Jaqueline Becker

Mindful Made Simple

There was never any confusion about my dogs and my desire to please each other. Both of us did whatever was necessary to create happy days. Oh, don’t get me wrong, we did displease each other from time to time and we each had our own particular ways of expressing that displeasure. She, Lucky, peed on the Oriental rug and sulked, and I, impulsively yelled at her, and at other times I iced her out for as long as I could bear it.

The awesome thing about Lucky is that she instinctively knew how to love everyone. What I mean by that is—she knew how to precisely show she cared about how each person felt. Her touch to humans, as well as to other dogs, seemed magical. The therapist that I am knows that a precisely honed expression of caring often feels like magic to people. In my office, or anywhere at all, Lucky, my little Yorkshire terrier, was so preciously gifted at knowing just what to do as well as when and how to do it.

I had a patient who was suffering from pancreatic cancer. When she was still able to bring her frail and hurting body to the office she would lay on the couch. Each time she did that, much to her and my amazement, Lucky would jump up onto the couch and lay her little body on the exact spot of my patient’s bodily pain. With other patients, Lucky might be in a deep sleep and if a specific patient began to cry, Lucky was up and at those tears with her lovely little licks. However, she was not remotely insensitive. If in a distinct moment, Lucky sensed that someone would not be receptive to her attention she would not move an iota to offer licks.

A friend of mine brought her grieving dog, Poppy to my home. She thought it might be helpful for Poppy since Poppy’s dog sister, Q.T. had passed away and Poppy was not doing very well adapting to the loss. Lucky and Poppy knew each other from when Q.T. was well so this visit was not atypical for either dog. My friend brought Poppy’s bed and food bowl along with Poppy since she was going to spend a few days with Lucky and me. Nothing outstanding took place that first day until it was time for sleep. As dogs do, and before deciding on her resting spot, Poppy sniffed everything, and she, to my surprise, chose Lucky’s bed to sleep in, not her own. Lucky noted that looked at me, evaluated the situation, and simply, gently, walked over to Poppy’s bed and lay her sweet body down to rest. She intuited what Poppy needed and was kind enough to allow Poppy her needy gesture.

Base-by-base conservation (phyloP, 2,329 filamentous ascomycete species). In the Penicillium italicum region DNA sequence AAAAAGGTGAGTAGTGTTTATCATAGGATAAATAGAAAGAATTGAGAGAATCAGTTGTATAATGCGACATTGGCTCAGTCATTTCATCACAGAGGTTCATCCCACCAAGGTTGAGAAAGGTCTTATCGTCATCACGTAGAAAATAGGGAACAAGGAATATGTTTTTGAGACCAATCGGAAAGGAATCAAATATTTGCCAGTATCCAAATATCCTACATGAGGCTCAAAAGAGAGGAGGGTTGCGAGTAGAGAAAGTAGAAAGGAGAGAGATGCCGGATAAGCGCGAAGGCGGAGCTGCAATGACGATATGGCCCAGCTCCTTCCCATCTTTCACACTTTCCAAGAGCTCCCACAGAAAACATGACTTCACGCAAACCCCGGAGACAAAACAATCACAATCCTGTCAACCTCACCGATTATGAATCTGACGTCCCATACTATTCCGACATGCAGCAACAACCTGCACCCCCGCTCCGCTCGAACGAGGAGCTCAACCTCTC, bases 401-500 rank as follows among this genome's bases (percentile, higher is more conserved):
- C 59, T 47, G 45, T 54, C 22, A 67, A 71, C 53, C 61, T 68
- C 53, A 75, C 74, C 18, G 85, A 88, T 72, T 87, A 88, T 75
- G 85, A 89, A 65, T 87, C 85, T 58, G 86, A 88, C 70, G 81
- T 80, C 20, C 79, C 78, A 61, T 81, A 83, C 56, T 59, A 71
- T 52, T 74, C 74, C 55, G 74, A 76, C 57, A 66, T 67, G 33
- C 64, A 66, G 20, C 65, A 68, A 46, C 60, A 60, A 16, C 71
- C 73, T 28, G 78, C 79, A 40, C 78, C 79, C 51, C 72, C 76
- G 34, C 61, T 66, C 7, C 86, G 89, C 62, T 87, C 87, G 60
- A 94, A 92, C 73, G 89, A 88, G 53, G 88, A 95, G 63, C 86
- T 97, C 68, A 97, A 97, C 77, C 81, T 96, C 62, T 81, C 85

The next morning, Lucky let Poppy eat from her bowl! If you know dogs, this is not a minor doggie gesture just as accepting the bed switch was not. Lucky’s ability to overcome her instinctive impulses to fight and protect her own territory was awe-inspiring.

Lucky’s intention was always to love and boy did she know-how! Mindful in each moment of life, she is the perfect role model for what it means to be present. The Now, oops – just gone, is so precious since it is how we experience life if we really want to live it. This is what I teach and Lucky was, is, my supervisor. Whether in therapeutic relationships offered in my office, in schools, organizations, or in personal relationships, this type of mindful evaluation of the needs of others is a guiding principle. With CWI, Inc. as support, you will develop your inherent abilities to listen precisely which, in turn, will increase your ability to build more positive relationships.

My bottom line advice regarding mindful is—Listen in a way that shows you really want to hear someone and supply what that person might really need in a given moment. And, as Lucky did with Poppy, give beyond your own impulsesexamine, think. This is not to suggest you deny your own needs or go against your basic values, but it is to suggest there are moments when it is wise to be able to control your impulsive responses to people and things.

Yes, that does take practice. Yes, you can do it. Can you do it all the time? None of us can. But can you do it more and more?


Love from Lucky…and me.

—Dr. Becker

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